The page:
It’s le 14 Juillet or La Fête Nationale today in France though civic celebrations this year, thanks to you know what, will be considerably dialled back. Last year M Macron welcomed world leaders in Paris to a truly splendid display of military might. This year he’ll be honouring the medical workers at the forefront of the battle with coronavirus, but it’ll be a much smaller ceremony at the Place de la Concorde, where the parade normally ends. The planned ceremony will be “reduced to 2,000 participants and about 2,500 guests”, in compliance with the rules of social distancing.
This year the holiday falls on a Tuesday, which on the plus side means keeping the usual bank holiday, but on the minus side is the perfect excuse to make the festivities last four days (using Monday as a bridge day) instead of one. Celebrations also generally mark the beginning of the holiday season when the French start winding down, packing up and heading off on holiday. Many of whom will head south, clogging up the motorways. However, we’ll be happy to see them so long as they boost our local economy.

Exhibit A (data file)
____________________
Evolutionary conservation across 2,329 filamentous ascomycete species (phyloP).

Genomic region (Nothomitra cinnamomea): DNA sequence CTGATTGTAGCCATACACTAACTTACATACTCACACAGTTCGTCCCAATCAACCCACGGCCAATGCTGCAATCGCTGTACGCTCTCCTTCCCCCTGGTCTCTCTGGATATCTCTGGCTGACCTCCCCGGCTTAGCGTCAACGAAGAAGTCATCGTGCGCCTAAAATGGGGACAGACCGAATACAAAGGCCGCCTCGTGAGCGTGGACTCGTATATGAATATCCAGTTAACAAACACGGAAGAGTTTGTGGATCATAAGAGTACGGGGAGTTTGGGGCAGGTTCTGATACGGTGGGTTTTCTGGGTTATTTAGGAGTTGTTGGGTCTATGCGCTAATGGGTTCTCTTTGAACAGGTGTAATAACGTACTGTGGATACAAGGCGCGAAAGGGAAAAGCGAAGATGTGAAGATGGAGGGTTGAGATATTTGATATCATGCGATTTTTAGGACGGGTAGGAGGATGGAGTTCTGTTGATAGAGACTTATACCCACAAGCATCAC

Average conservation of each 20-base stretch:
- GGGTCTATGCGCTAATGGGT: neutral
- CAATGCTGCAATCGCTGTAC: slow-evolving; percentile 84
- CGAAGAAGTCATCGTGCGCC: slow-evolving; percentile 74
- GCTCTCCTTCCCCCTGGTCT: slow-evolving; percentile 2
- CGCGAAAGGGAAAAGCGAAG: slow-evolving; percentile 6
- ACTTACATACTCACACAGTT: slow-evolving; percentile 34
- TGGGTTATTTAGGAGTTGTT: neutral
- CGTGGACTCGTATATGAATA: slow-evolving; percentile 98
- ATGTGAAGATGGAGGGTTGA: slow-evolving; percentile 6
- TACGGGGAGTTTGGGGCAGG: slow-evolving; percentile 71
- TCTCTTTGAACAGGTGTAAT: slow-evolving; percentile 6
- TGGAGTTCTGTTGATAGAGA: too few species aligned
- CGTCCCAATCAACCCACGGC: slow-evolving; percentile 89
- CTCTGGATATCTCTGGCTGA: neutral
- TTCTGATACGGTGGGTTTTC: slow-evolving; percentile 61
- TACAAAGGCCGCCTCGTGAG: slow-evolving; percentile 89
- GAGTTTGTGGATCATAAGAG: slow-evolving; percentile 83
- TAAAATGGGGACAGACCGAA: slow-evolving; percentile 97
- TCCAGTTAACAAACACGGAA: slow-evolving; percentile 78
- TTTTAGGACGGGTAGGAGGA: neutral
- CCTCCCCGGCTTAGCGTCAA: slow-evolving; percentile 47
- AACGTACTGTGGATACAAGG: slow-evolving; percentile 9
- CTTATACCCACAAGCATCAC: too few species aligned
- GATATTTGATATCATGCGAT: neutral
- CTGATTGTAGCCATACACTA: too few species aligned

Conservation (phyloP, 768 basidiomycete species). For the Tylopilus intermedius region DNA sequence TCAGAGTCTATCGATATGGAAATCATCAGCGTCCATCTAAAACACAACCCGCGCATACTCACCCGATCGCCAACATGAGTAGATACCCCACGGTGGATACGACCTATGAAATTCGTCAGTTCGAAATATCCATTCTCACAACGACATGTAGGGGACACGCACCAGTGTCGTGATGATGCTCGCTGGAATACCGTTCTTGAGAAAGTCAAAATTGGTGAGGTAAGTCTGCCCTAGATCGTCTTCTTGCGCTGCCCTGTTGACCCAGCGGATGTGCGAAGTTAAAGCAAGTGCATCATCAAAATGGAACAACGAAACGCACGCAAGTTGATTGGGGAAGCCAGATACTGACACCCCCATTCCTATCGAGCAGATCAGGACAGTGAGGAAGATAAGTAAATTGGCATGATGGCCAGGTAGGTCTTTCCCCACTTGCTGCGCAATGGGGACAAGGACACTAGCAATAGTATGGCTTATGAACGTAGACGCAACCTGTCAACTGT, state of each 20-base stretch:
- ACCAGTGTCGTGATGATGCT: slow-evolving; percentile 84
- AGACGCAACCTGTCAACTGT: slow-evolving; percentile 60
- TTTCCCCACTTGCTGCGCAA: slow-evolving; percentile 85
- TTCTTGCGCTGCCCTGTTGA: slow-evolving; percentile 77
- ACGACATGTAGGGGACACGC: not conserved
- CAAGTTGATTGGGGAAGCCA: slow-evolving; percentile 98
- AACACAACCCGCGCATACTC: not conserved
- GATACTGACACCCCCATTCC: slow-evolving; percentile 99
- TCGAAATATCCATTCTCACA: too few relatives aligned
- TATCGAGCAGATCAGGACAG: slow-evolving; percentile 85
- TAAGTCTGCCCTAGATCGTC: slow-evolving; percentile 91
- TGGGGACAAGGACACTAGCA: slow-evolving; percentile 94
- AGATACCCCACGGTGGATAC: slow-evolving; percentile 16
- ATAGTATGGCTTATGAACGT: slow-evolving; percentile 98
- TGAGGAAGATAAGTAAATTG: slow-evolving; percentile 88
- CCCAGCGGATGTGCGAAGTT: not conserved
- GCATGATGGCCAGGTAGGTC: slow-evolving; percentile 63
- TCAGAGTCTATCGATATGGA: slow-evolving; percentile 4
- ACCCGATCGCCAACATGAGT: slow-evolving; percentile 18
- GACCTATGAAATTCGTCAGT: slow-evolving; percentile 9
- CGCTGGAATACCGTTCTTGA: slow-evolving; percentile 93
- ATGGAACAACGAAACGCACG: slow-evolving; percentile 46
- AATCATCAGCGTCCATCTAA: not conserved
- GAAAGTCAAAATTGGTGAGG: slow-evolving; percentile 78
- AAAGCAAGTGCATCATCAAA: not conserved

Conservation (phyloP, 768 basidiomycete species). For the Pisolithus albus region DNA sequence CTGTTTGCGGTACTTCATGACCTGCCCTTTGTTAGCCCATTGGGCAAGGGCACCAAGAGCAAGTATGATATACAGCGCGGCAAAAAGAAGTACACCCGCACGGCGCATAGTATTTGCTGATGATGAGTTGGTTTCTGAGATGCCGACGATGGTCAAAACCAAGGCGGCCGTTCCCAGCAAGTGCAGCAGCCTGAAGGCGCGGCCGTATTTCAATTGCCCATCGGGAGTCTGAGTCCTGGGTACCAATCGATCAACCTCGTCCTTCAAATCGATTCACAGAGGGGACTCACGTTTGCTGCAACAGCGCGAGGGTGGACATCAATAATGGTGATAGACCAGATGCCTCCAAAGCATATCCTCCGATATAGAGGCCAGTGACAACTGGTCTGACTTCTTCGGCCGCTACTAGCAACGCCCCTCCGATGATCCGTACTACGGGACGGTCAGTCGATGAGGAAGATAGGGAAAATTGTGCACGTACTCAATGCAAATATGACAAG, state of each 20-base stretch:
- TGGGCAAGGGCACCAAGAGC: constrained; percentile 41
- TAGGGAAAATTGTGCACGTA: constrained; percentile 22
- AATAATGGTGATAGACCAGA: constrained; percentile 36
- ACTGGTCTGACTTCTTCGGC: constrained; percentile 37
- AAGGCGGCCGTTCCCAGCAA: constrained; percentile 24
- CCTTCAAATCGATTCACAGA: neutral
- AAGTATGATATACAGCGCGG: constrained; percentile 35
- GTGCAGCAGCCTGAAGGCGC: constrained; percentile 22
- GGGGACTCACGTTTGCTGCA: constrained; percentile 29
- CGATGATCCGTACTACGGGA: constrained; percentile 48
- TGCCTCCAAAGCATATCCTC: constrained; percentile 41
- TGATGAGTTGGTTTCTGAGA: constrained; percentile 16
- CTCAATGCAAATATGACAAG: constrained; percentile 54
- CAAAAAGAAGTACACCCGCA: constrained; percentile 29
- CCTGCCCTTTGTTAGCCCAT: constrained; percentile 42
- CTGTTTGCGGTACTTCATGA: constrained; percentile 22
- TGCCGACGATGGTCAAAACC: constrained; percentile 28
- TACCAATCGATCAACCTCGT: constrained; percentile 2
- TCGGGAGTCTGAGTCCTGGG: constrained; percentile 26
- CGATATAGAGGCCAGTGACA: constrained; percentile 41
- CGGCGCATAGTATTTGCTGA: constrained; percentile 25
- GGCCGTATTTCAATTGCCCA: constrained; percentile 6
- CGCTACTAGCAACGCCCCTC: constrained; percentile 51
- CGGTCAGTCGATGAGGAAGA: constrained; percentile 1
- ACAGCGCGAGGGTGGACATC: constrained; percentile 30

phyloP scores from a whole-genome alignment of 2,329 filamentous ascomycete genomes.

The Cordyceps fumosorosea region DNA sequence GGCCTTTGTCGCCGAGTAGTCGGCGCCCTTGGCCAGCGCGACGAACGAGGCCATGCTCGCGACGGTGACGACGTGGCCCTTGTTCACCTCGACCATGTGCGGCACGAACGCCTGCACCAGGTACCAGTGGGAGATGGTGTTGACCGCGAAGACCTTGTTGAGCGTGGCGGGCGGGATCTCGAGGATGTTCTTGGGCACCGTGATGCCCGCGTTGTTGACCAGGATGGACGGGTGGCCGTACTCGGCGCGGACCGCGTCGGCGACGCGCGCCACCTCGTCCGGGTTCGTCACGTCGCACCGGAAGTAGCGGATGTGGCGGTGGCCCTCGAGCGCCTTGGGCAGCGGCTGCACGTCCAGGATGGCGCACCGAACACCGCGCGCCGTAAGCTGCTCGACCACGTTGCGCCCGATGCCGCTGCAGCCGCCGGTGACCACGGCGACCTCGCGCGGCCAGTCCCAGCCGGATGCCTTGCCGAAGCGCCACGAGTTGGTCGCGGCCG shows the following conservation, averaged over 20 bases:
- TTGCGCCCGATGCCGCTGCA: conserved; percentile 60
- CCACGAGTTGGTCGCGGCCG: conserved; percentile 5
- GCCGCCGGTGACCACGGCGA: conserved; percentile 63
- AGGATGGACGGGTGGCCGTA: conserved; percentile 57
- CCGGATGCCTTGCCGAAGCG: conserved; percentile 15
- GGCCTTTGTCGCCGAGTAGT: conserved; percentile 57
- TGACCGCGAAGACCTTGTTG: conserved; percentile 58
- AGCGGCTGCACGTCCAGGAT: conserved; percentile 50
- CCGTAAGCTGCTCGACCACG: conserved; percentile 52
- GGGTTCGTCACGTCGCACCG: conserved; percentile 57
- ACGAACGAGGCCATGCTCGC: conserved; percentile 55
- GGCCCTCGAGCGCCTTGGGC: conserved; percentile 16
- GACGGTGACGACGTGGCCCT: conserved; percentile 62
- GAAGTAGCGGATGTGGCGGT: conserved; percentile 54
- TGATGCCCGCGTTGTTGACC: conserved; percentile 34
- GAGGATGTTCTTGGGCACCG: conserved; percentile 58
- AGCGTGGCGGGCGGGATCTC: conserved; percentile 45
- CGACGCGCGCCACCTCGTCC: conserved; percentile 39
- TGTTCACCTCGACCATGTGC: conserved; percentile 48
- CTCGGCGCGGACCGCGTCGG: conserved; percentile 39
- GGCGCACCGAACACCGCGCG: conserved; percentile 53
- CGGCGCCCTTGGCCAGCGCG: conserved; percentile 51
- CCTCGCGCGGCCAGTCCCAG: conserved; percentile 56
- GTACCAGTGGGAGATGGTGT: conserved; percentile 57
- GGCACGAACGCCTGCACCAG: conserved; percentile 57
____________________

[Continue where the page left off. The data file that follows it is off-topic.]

La Fête Nationale celebrates the storming of the Bastille, a military fortress and prison, on 14 July, 1789, in a violent uprising that helped usher in the French Revolution. Besides holding gunpowder and other supplies valuable to revolutionaries, the Bastille also symbolized the callous tyranny of the French monarchy, especially King Louis XVI and his queen, Marie Antoinette.
Built in the 1300s during the Hundred Years’ War against the English, the Bastille was designed to protect the eastern entrance to the city of Paris. The formidable stone building’s massive defenses included 30 metre (100 ft) high walls and a wide moat, with around 100 regular soldiers and 30 Swiss mercenaries standing guard.
As a prison, it held political dissidents (such as the writer and philosopher Voltaire), many of whom were locked away without a trial by order of the king. By 1789, however, it was scheduled for demolition, to be replaced by a public square.
Despite inheriting tremendous debts from his predecessor, Louis XVI and Marie Antoinette continued to spend extravagantly, even helping the American colonies win their independence from the British. By the late 1780s, France’s government stood on the brink of economic disaster. To make matters worse, widespread crop failures in 1788 brought about a nationwide famine. Bread prices rose so high that, at their peak, the average worker spent about 88 percent of his wages on just that one staple. (I’ve previously written about the French regard for bread)